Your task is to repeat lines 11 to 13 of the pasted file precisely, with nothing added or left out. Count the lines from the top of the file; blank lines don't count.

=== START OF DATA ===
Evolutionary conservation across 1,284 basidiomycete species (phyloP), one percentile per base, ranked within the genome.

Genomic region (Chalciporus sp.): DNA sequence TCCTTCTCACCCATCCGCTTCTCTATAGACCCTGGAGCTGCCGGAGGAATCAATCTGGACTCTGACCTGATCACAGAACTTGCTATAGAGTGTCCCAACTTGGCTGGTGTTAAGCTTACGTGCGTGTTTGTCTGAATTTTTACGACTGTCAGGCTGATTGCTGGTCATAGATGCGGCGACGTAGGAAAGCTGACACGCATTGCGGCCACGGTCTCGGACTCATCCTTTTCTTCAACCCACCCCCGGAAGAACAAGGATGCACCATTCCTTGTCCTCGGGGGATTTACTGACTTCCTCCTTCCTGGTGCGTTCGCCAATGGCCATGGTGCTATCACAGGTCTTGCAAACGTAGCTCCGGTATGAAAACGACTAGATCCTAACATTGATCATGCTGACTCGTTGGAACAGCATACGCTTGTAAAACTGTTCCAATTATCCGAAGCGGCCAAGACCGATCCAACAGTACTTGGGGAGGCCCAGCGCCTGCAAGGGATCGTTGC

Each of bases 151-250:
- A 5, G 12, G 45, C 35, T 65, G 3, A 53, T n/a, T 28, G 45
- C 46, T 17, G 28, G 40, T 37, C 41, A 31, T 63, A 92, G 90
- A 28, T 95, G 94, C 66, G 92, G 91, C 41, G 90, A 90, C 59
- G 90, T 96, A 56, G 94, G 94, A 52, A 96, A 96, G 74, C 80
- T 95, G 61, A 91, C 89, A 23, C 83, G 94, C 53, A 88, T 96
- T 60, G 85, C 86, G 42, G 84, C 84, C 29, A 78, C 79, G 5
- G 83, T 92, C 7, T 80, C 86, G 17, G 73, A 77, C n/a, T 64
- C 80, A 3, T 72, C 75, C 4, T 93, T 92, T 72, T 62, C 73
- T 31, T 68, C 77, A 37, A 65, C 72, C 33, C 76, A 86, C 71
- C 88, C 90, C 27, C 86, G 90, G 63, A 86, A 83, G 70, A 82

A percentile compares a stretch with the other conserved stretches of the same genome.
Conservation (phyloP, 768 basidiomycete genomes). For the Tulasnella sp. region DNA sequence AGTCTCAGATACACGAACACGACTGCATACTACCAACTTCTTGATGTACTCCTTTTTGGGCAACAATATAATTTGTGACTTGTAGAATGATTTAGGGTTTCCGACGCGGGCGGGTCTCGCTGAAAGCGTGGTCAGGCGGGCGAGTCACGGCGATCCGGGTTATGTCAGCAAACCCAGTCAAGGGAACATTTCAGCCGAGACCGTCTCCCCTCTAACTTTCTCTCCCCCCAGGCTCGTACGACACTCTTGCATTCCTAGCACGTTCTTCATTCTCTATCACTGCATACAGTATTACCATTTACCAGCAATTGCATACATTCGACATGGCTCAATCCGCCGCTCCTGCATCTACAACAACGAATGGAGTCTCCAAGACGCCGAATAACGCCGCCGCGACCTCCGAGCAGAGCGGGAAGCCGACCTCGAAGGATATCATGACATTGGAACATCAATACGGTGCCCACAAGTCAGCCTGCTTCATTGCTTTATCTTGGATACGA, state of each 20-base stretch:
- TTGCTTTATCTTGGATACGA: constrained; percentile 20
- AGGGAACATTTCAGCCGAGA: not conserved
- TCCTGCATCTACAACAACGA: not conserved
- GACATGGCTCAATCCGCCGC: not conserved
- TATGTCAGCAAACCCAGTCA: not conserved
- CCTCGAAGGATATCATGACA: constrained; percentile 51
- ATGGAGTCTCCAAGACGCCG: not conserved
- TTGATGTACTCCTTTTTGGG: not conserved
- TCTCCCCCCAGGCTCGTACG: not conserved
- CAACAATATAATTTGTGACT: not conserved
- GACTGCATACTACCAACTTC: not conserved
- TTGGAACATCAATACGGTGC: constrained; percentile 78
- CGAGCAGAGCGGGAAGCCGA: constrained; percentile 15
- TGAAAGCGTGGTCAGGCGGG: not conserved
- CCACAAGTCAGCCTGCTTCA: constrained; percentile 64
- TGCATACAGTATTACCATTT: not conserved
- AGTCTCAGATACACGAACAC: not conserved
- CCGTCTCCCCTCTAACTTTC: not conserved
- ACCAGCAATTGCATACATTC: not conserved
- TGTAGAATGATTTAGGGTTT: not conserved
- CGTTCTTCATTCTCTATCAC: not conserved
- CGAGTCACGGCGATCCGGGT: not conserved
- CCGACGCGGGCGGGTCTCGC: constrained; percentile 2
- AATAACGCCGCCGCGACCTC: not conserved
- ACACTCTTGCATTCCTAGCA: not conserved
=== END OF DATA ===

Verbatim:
- C 80, A 3, T 72, C 75, C 4, T 93, T 92, T 72, T 62, C 73
- T 31, T 68, C 77, A 37, A 65, C 72, C 33, C 76, A 86, C 71
- C 88, C 90, C 27, C 86, G 90, G 63, A 86, A 83, G 70, A 82